By: Genie Davis


Once banned in many Western countries, absinthe, the potent and historic beverage that has long-inspired artists and writers rendering many inchoate, is back, and is often an ingredient found in craft cocktails.

Although absinthe was banned due to its supposed hallucinogenic properties, it is the green, perfumed alcohol content rather than a mysterious plant-based psychoactive element which truly dazzles drinkers.

Today, authentic, quality absinthe is popular in the U.S. and made with Artemisia absinthium, otherwise known as wormwood. Wormwood is the plant that provides the liquor with its definitive anise-like flavor. Its psychoactive properties are known as thujones. In most cases, today’s absinthe is manufactured with the thujones removed, creating a premium greenish blue liquid that’s pure, potent, and definitely not sending any absinthe indulger on a bad trip.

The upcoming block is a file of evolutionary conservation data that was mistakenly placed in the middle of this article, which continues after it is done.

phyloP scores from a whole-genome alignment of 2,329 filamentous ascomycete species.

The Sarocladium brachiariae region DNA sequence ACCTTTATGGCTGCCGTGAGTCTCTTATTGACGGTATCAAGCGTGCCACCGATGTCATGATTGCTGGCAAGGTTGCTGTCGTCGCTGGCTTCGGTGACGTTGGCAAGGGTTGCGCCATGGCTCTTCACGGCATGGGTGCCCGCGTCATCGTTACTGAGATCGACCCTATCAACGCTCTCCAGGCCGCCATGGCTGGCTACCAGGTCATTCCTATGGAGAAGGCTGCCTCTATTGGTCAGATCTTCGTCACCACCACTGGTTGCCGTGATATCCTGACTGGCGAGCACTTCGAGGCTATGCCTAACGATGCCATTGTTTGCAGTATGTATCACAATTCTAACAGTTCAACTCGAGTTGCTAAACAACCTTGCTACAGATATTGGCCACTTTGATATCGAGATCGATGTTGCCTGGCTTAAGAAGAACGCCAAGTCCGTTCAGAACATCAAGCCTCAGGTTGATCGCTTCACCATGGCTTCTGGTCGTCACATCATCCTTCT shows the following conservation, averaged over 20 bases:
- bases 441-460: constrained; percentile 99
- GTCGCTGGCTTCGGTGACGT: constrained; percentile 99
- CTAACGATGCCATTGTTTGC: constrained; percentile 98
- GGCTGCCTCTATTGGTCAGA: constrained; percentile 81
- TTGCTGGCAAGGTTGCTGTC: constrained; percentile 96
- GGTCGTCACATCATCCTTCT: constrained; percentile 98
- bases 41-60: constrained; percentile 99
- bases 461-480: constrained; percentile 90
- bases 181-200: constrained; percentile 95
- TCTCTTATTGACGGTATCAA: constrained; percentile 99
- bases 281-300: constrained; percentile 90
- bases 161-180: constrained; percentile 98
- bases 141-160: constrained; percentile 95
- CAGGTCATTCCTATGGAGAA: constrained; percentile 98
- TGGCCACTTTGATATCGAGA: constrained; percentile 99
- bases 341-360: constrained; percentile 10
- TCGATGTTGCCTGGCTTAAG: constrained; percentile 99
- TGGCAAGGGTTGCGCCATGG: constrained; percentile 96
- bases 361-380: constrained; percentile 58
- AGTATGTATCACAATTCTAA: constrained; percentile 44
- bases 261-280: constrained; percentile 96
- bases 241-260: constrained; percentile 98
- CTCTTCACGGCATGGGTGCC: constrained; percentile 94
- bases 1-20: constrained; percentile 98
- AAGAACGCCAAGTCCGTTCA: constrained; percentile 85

Instead, absinthe as a part of the craft cocktail scene is a relaxing journey. Yes, it can be served in the classic method used in the French bistros of the 19th century, dripping water into the liquor over a sugar cube perched on perforated spoon. A variation: soak the sugar with liquor and light it, creating a novel but unnecessary fire ritual. But key to today’s imbiber are inventive, absinthe-stoked cocktails.

At The Laundry in Fenton, Michigan the bar serves a Sazerac made with rye whiskey, Peychaud bitters, Turbinado sugar, orange zest, and of course, absinthe. In Philadelphia, Pennsylvania at Chick’s Cafe & Wine Bar the bar menu offers the vibrant Pink Moon, consisting of Bluecoat gin, Vieux Carré absinthe, Peychaud’s bitters and fresh grapefruit juice. And, in San Francisco, California absinthe has its own namesake bar as well as cocktails: the Absinthe Brasserie and Bar, in Hayes Valley, where craft cocktails take a variety of spins with this spirit. Across the country, at the Courtesy Bar in Orlando, Fla., one popular absinthe craft cocktail is The French Bengal, made with Blue Coat gin, Herbsaint absinthe, darjeeling tea syrup, fresh lemon, and chamomile water.


In short: the Green Fairy, as absinthe is known has alighted in a collection of cool cocktails that play on both the legendary potency and hedonism of the spirit with a distinct anise-edge.